Algerian President Abdelaziz Bouteflika had a lengthy meeting with Ansari, as he got emotional about the bygone days.
Hungary, in central Europe, and Algeria, in north Africa, have nothing much in common. They are different historically, politically and geographically. However, Vice President Hamid Ansari’s visit to Hungary and Algeria from October 15 to 19 had a common thread running through it: rediscovering the strong bonds that India has had with the two countries and finding new areas of engagement to renew bilateral relations.
Nostalgia ruled as Ansari met the top leadership of Hungary and Algeria during his five-day visit that began in Budapest and ended in Algiers. Meetings in Hungary involved paying glowing tributes to M.A. Rahman, who was India’s chargé d’affaires in Budapest during the Hungarian revolution of 1956, when the country revolted against Stalinist rule. Rahman had played a crucial role in getting prime minister Jawaharlal Nehru’s backing for Hungary’s fight for freedom.
Ansari’s visit to Budapest came less than ten days before Hungary celebrated the 60th anniversary of the revolution. He was obviously happy that the Hungarian government had invited Rahman’s next of kin to participate in the celebrations.
It was doubly nostalgic for Ansari since he had worked under Rahman as a young diplomat and calls him his ‘mentor’. Prime Minister Viktor Orban said his country could never forget Rahman and Nehru for advocating the Hungarian cause in the United Nations.
Another Indian figure who was remembered for his Hungary connection was Rabindranath Tagore, who had spent some time recovering from a heart ailment in Balatonfüred, a picturesque town by lake Balaton, which is a two-hour drive from Budapest. Tagore left his imprint on Hungary and inspired a flurry of cultural exchanges between the two countries.
Nostalgia guided the meetings that Ansari had in Algiers, too. Despite not keeping well, Algerian President Abdelaziz Bouteflika had a lengthy meeting with Ansari, primarily because he got emotional about the bygone days. Bouteflika, who was foreign minister when Nehru was prime minister, recalled his interactions with Nehru, Indira Gandhi and Rajiv Gandhi.
The Indian side had expected the meeting to be just about ten minutes long, given the Algerian president’s ill-health. Though Ansari tried to get up several times during the meeting out of concern for the host, the meeting went on for exactly 62 minutes. And Bouteflika got up from his wheelchair to see Ansari off. A major theme of the meetings Ansari had in Algeria was about the strong ties that India had with that country traditionally and the support it gave to that country during its struggle to gain independence from French rule.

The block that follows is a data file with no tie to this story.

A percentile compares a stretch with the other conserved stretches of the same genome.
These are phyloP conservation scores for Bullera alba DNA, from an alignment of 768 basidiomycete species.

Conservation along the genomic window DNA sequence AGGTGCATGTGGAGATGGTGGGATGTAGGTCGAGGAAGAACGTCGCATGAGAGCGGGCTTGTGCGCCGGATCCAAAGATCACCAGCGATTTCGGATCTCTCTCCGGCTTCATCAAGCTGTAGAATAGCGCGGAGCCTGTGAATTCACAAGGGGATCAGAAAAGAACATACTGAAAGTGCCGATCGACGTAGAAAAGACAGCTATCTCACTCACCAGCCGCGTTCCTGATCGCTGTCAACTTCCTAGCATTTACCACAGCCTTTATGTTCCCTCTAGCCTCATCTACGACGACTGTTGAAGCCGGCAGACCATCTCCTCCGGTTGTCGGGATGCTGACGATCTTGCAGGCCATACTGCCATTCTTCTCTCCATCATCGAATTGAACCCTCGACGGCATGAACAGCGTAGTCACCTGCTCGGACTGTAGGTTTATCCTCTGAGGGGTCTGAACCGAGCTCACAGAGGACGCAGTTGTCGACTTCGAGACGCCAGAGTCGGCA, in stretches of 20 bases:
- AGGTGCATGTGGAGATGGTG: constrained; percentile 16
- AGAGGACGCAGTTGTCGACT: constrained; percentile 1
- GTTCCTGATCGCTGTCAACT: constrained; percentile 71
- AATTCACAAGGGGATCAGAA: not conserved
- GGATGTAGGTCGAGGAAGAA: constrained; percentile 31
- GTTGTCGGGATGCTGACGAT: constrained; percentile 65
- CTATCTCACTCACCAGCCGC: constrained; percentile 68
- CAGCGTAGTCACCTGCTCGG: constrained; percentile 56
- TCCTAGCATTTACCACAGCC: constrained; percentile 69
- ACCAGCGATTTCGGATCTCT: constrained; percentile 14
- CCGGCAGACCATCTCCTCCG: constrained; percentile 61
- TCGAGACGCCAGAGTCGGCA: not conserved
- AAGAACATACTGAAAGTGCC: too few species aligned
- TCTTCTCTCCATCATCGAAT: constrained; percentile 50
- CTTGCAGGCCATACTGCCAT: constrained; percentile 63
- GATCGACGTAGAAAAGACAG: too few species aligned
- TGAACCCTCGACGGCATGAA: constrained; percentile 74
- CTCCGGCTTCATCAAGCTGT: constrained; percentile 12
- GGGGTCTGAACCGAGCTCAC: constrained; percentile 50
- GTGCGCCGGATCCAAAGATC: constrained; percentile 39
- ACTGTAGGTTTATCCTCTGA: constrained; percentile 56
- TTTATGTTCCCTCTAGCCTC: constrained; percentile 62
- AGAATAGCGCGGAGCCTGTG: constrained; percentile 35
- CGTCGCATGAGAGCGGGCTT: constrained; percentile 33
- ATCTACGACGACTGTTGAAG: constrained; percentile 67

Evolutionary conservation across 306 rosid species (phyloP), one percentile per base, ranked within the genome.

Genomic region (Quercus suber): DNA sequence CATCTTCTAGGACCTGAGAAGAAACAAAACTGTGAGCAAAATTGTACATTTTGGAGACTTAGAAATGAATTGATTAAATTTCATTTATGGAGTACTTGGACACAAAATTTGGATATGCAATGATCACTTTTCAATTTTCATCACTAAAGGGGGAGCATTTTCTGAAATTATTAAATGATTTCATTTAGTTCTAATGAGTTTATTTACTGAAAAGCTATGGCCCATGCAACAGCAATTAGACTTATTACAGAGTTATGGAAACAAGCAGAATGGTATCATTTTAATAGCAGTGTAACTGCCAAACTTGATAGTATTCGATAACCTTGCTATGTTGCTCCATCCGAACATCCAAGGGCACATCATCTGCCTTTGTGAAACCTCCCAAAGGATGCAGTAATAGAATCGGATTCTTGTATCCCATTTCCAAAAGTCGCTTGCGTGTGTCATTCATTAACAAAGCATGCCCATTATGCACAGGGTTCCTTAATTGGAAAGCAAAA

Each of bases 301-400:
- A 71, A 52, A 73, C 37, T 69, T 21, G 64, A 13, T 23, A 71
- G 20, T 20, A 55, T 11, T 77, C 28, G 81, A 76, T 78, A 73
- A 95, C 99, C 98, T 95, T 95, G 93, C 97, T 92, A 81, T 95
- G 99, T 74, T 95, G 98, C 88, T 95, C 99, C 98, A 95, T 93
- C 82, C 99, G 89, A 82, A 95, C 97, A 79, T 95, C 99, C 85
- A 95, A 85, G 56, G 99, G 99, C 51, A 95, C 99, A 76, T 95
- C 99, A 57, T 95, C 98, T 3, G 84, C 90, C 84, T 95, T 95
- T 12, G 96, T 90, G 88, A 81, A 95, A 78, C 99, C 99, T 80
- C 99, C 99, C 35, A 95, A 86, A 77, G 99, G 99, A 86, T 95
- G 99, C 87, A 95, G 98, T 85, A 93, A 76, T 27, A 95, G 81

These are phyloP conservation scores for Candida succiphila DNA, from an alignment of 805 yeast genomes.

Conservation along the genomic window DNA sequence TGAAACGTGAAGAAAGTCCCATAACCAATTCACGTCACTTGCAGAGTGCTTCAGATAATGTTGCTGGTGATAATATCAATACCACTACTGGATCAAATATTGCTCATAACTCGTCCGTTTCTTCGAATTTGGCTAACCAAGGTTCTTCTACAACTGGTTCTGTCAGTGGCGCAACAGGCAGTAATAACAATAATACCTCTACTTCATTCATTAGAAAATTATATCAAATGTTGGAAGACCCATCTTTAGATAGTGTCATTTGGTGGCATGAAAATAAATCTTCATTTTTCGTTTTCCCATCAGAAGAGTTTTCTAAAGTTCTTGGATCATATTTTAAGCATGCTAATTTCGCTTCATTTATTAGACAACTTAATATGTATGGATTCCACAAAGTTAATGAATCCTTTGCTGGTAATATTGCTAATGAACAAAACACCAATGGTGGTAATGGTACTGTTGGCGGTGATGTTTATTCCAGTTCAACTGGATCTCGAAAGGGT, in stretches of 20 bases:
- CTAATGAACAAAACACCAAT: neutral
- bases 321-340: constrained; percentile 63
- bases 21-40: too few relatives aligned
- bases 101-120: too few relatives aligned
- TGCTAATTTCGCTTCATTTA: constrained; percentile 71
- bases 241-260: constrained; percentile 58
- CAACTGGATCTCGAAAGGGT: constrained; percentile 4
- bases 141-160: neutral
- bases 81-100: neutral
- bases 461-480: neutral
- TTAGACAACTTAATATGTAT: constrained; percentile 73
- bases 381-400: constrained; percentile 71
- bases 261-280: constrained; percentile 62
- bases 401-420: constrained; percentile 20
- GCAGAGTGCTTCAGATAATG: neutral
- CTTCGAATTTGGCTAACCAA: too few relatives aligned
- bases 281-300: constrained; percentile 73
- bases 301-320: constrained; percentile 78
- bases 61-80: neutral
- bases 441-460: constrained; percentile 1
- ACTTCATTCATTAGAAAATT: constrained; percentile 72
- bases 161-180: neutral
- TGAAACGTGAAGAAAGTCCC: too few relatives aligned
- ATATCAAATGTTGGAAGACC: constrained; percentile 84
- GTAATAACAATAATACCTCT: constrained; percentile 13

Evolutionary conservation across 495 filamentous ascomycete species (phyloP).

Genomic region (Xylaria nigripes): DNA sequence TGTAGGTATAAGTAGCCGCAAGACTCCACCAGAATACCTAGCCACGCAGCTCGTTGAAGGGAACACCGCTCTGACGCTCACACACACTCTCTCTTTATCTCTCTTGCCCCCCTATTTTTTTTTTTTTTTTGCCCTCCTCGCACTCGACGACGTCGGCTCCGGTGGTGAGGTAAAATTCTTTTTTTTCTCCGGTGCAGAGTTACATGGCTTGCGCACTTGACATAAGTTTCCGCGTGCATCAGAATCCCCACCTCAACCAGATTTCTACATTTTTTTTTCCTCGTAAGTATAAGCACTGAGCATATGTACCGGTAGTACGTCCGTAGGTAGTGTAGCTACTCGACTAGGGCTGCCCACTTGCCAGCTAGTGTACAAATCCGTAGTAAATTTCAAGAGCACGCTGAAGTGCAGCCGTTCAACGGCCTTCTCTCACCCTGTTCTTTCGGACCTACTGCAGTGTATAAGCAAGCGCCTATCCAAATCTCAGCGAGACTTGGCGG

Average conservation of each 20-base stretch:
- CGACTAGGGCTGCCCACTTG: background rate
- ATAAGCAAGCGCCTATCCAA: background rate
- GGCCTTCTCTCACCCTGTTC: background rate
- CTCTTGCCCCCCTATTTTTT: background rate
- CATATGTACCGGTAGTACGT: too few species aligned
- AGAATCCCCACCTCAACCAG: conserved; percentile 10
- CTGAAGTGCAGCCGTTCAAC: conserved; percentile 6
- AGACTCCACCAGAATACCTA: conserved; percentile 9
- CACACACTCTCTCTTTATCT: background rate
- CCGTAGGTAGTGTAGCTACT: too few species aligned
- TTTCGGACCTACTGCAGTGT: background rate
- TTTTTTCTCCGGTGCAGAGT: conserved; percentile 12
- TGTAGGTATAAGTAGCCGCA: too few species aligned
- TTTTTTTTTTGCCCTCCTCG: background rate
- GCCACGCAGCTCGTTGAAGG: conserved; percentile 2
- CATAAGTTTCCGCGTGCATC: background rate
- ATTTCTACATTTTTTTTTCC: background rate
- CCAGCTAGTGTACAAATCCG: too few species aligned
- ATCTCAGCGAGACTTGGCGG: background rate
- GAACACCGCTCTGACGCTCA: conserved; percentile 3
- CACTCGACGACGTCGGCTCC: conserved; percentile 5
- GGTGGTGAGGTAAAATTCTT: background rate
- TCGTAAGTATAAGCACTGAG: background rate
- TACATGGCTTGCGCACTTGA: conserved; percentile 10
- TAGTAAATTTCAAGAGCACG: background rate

Ansari said the main purpose of his visit was to rediscover India’s old ties with these two nations. “India has had strong cultural and political relations with both Hungary and Algeria. But the bilateral relations with these two countries had plateaued of late. This visit was aimed at pumping new energy into the relations,” he said. The last high-level Indian visit to Hungary was in 1993 and to Algeria in 1985.
The visit also identified new areas of cooperation to take the bilateral relations forward. Hungary has emerged as a launchpad for Indian companies looking to expand their operations in Europe. In 2014-15, India was the single largest greenfield investor in Hungary, with investments to the tune of $2 billion. Post-Brexit, Hungary is keen to invite companies that have been hit by Britain’s move to exit the European Union. “Hungary is emerging as an important base for Indian companies to start their European operations. And Brexit is bound to enhance Indian business involvement in Hungary,” said Secretary (west) Sujata Mehta.
A joint working group has been set up to explore the possibilities of collaboration in science and technology, including defence technology. An MoU for cooperation in water management was signed; this could be of help as India endeavours to clean its rivers and make them navigable.
India also banks on Hungary for its support at international fora, and Ansari thanked it for supporting India’s membership of the Missile Technology Control Regime and the Nuclear Suppliers Group.
In Algeria, the focus of Ansari’s visit was to find ways of enhancing cooperation in the hydrocarbon sector. “India is looking to enhance its options for buying oil and gas just as Algeria wants to increase its options in terms of buyers for its petroleum offerings,” said Mehta.
Also, Algeria is keen that India partners with it in harvesting a mammoth reserve—five billion tonnes—of phosphate. Ansari’s visit gave a political push to the talks about India setting up a fertiliser plant in Algeria as a joint venture. “India has to now firm up its proposal on setting up the fertiliser plant with regard to financing the company and finalising who will be in charge of engineering and which Indian company would be in charge of offtake,” said Satbir Singh, India’s ambassador to Algeria.
The Algerian PM, said an Indian official, was keen that the project be finalised this year. Minister of State for Fertilisers and Chemicals Mansukh L. Mandaviya, who held discussions with the Algerian Minister of Industry and Mining Abdesalem Bouchouareb on the setting up of the fertiliser plant, said he would brief Prime Minister Narendra Modi about the proposal and the progress made in the talks.
Also of importance during the visit was the support offered to India on the issue of tackling cross-border terrorism. The Algerian PM expressed his country’s full support to India’s stand on Jammu and Kashmir, saying his country believed that Kashmir was an integral part of India. This is significant since Algeria is a member of the Organisation of Islamic Cooperation, where Pakistan has often accused India of human rights violations in J&K.
Ansari’s visit has indeed rekindled old friendships.